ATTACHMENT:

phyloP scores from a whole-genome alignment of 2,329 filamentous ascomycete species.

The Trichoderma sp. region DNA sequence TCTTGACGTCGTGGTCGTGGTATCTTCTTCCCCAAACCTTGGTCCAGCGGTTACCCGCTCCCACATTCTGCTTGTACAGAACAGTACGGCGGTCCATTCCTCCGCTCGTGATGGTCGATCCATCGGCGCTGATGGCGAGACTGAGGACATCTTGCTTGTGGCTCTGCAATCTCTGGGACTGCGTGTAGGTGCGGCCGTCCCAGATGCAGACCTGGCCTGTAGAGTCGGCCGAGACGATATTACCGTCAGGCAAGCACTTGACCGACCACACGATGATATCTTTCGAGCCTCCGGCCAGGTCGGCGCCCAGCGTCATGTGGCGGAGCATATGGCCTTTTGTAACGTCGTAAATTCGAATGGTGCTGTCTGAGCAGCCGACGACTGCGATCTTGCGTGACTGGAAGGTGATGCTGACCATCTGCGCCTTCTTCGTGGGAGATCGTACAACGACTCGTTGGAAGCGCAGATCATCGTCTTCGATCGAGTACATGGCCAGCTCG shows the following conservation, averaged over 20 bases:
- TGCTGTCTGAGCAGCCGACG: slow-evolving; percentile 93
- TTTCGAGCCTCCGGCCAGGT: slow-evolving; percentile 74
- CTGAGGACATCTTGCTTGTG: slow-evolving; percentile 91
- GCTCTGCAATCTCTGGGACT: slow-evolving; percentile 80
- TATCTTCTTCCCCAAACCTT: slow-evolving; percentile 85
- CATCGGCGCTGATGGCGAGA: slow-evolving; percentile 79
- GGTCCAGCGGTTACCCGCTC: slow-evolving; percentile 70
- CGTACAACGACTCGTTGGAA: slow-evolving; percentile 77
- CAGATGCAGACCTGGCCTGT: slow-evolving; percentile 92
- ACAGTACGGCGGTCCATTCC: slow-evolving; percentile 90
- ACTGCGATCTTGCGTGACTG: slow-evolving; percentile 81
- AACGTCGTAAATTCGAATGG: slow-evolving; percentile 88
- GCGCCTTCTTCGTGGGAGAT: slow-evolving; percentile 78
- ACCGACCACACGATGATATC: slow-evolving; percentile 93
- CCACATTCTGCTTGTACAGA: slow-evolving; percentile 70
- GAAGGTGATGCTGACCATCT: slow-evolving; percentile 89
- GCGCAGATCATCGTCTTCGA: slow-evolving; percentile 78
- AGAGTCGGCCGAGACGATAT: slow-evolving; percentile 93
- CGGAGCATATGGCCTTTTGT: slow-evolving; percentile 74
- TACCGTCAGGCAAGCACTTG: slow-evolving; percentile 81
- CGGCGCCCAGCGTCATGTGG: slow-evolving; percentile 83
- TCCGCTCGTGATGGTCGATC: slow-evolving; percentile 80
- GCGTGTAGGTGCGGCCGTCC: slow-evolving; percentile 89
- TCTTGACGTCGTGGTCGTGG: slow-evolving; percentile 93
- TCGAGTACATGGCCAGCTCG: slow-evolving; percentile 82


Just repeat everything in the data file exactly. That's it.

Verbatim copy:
phyloP scores from a whole-genome alignment of 2,329 filamentous ascomycete species.

The Trichoderma sp. region DNA sequence TCTTGACGTCGTGGTCGTGGTATCTTCTTCCCCAAACCTTGGTCCAGCGGTTACCCGCTCCCACATTCTGCTTGTACAGAACAGTACGGCGGTCCATTCCTCCGCTCGTGATGGTCGATCCATCGGCGCTGATGGCGAGACTGAGGACATCTTGCTTGTGGCTCTGCAATCTCTGGGACTGCGTGTAGGTGCGGCCGTCCCAGATGCAGACCTGGCCTGTAGAGTCGGCCGAGACGATATTACCGTCAGGCAAGCACTTGACCGACCACACGATGATATCTTTCGAGCCTCCGGCCAGGTCGGCGCCCAGCGTCATGTGGCGGAGCATATGGCCTTTTGTAACGTCGTAAATTCGAATGGTGCTGTCTGAGCAGCCGACGACTGCGATCTTGCGTGACTGGAAGGTGATGCTGACCATCTGCGCCTTCTTCGTGGGAGATCGTACAACGACTCGTTGGAAGCGCAGATCATCGTCTTCGATCGAGTACATGGCCAGCTCG shows the following conservation, averaged over 20 bases:
- TGCTGTCTGAGCAGCCGACG: slow-evolving; percentile 93
- TTTCGAGCCTCCGGCCAGGT: slow-evolving; percentile 74
- CTGAGGACATCTTGCTTGTG: slow-evolving; percentile 91
- GCTCTGCAATCTCTGGGACT: slow-evolving; percentile 80
- TATCTTCTTCCCCAAACCTT: slow-evolving; percentile 85
- CATCGGCGCTGATGGCGAGA: slow-evolving; percentile 79
- GGTCCAGCGGTTACCCGCTC: slow-evolving; percentile 70
- CGTACAACGACTCGTTGGAA: slow-evolving; percentile 77
- CAGATGCAGACCTGGCCTGT: slow-evolving; percentile 92
- ACAGTACGGCGGTCCATTCC: slow-evolving; percentile 90
- ACTGCGATCTTGCGTGACTG: slow-evolving; percentile 81
- AACGTCGTAAATTCGAATGG: slow-evolving; percentile 88
- GCGCCTTCTTCGTGGGAGAT: slow-evolving; percentile 78
- ACCGACCACACGATGATATC: slow-evolving; percentile 93
- CCACATTCTGCTTGTACAGA: slow-evolving; percentile 70
- GAAGGTGATGCTGACCATCT: slow-evolving; percentile 89
- GCGCAGATCATCGTCTTCGA: slow-evolving; percentile 78
- AGAGTCGGCCGAGACGATAT: slow-evolving; percentile 93
- CGGAGCATATGGCCTTTTGT: slow-evolving; percentile 74
- TACCGTCAGGCAAGCACTTG: slow-evolving; percentile 81
- CGGCGCCCAGCGTCATGTGG: slow-evolving; percentile 83
- TCCGCTCGTGATGGTCGATC: slow-evolving; percentile 80
- GCGTGTAGGTGCGGCCGTCC: slow-evolving; percentile 89
- TCTTGACGTCGTGGTCGTGG: slow-evolving; percentile 93
- TCGAGTACATGGCCAGCTCG: slow-evolving; percentile 82